9. Today is your last day with that terrible list of scripts we play in our head.  Your job today is to create a positive affirmation that negates each of these on a seperate sheet of paper.  For example, if you wrote down “I am not enough.” The negation is “I am enough.” If you wrote down “No one loves me.”  The negation is “I am loved” or “God loves me.” After you have written these down, stay with them. Give yourself at least a single breath of saying these words.  Maybe there are some that you should choose to affirm for the next several days or weeks. When you are done, you might wish to think about ritualistically releasing the list with the negatives; bury it or burn it or throw it away.  You might wish to take your affirmations and place them somewhere visible as a reminder.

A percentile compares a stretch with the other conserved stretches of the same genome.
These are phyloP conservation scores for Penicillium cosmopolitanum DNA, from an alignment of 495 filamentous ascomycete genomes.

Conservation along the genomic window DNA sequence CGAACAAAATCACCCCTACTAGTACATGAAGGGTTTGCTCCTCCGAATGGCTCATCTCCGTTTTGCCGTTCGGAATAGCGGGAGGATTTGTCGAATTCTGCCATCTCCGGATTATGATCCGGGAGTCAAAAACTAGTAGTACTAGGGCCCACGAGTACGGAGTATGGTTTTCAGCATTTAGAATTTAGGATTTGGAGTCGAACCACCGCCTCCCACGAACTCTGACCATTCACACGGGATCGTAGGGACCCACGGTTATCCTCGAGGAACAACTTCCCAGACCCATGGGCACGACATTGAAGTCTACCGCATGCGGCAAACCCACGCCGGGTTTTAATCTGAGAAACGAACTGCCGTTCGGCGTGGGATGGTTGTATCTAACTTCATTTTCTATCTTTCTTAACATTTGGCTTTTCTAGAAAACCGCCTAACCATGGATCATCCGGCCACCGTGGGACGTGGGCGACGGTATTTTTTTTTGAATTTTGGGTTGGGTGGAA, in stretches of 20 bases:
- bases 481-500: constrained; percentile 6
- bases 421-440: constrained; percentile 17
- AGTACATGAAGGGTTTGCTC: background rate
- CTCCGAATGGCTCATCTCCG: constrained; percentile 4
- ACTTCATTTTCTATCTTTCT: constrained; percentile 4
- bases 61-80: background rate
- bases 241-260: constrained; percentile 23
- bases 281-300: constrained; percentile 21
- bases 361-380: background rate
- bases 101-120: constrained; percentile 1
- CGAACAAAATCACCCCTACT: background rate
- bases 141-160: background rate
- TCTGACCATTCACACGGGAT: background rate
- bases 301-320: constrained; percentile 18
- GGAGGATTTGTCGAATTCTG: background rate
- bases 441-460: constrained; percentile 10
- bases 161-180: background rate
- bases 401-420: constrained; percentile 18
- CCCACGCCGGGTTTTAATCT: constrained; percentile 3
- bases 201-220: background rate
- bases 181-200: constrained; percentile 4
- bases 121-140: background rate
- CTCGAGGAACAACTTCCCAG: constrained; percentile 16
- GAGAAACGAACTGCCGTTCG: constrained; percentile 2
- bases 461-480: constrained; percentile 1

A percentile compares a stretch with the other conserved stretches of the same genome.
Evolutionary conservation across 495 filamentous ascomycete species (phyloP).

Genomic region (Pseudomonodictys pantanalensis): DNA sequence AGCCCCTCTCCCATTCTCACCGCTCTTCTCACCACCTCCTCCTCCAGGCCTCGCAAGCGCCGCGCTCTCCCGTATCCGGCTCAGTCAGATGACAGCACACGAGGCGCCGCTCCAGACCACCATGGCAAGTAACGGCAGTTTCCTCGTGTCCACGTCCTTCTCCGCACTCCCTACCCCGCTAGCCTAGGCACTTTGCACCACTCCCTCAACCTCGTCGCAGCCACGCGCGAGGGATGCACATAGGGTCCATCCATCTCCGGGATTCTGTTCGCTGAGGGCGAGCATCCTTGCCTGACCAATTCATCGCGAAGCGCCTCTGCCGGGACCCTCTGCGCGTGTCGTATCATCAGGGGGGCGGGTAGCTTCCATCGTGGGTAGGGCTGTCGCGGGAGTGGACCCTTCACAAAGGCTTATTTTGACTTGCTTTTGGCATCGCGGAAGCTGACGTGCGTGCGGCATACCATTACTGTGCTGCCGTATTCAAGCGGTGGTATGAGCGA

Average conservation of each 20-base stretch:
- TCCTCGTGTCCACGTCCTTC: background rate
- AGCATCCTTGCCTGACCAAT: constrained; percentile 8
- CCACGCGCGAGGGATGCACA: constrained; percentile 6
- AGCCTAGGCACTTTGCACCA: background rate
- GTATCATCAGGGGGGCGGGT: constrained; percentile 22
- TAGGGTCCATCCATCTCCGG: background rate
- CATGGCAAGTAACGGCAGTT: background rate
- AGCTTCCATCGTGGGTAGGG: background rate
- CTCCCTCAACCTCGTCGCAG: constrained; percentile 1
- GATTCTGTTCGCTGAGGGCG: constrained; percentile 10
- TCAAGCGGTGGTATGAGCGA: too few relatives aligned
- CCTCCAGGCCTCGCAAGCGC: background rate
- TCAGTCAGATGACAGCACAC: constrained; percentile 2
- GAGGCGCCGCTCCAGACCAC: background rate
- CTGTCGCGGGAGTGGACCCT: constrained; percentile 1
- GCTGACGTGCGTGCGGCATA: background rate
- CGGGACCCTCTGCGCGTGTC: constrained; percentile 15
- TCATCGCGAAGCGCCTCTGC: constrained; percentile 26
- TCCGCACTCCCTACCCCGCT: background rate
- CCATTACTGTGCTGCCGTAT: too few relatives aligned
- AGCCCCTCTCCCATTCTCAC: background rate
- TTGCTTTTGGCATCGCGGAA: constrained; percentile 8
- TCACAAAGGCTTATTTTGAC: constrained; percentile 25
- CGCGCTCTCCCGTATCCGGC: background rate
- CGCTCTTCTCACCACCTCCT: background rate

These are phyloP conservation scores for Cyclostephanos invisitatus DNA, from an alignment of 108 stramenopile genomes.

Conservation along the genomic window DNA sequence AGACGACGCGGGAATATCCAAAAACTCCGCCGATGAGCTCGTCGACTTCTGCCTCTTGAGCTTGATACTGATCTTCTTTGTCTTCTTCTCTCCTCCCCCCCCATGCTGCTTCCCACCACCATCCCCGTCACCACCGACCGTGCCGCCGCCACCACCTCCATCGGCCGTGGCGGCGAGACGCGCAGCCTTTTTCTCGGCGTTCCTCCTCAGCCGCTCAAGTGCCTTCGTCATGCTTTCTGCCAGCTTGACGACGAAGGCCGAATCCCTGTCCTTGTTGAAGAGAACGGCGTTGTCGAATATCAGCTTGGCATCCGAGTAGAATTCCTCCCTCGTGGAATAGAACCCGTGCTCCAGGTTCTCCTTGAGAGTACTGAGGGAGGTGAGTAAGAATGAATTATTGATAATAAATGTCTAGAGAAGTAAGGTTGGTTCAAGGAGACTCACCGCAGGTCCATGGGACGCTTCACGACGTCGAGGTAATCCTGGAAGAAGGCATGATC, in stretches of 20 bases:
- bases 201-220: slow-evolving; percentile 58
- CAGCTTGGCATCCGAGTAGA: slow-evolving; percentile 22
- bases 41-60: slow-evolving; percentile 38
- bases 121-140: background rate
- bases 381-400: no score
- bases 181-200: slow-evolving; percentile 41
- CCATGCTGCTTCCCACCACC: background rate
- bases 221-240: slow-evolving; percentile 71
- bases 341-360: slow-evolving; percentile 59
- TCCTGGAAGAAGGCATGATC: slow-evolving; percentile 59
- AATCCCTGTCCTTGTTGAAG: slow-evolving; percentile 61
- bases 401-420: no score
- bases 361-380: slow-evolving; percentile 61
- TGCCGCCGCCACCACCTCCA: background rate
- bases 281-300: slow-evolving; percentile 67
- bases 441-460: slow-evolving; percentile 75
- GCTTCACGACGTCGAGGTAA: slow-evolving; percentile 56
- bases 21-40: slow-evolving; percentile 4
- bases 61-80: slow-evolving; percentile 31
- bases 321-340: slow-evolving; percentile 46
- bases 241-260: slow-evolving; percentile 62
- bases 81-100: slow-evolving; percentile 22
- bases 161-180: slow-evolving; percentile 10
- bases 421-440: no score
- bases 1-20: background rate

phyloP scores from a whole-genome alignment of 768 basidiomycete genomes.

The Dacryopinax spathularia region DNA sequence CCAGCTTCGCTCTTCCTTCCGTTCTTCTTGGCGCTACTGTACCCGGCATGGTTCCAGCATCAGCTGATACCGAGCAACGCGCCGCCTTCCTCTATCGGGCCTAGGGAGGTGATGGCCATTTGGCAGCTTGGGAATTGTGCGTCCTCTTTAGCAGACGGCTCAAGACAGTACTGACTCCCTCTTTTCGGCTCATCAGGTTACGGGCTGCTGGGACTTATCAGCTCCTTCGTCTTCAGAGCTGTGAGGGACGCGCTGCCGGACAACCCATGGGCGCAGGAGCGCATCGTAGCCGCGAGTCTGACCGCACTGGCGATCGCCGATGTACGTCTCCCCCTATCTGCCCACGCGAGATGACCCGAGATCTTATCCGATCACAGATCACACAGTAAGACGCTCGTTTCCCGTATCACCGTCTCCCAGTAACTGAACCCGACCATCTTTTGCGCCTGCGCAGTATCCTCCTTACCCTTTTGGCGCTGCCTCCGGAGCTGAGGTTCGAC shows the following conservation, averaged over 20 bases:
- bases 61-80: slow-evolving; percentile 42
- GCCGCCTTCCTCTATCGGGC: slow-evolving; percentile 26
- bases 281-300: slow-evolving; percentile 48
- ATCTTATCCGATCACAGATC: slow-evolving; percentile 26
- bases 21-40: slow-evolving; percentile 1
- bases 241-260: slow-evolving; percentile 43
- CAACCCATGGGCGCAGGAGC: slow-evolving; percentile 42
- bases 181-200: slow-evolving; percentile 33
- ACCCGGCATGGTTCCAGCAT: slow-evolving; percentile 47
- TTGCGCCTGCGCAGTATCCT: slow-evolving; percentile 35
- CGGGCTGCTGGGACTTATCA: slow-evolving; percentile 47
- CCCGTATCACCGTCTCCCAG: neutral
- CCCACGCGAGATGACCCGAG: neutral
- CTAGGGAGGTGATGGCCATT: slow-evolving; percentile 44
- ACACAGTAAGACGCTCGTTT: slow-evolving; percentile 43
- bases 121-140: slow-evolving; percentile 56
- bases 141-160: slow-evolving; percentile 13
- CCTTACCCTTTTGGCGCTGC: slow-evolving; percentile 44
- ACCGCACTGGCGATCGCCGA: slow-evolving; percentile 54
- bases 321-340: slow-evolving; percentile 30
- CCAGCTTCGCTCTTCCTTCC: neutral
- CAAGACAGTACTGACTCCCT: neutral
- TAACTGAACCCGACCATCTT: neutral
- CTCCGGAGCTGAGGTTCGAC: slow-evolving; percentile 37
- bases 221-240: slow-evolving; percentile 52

10. And let today be your day of confession.  None of us are perfect. All of us fall short.  To admit these short comings is a powerful thing.  Fully own your mistakes and the troubles that they have caused.  Ask God for forgiveness and assistance in not walking down that road again.
  11. The Jewish scriptures have a precedent for collective sin as well as individual ones.  Today, confess the sins of the groups that you belong to. Perhaps they are the result of privilige.  Consider your family, ethnic background, personal life, and work groups. Think about the groups you belong to today, and the groups you have belonged to in the past.  Ask God for guidance in how to be a more responsible member of this community.

Strategy #2: What’re You Listening To?

Should we listen to music while meditating?  Should we find some white noise while engaged in contemplative activities?  Should we try to create a perfectly silent sanctum for ourselves?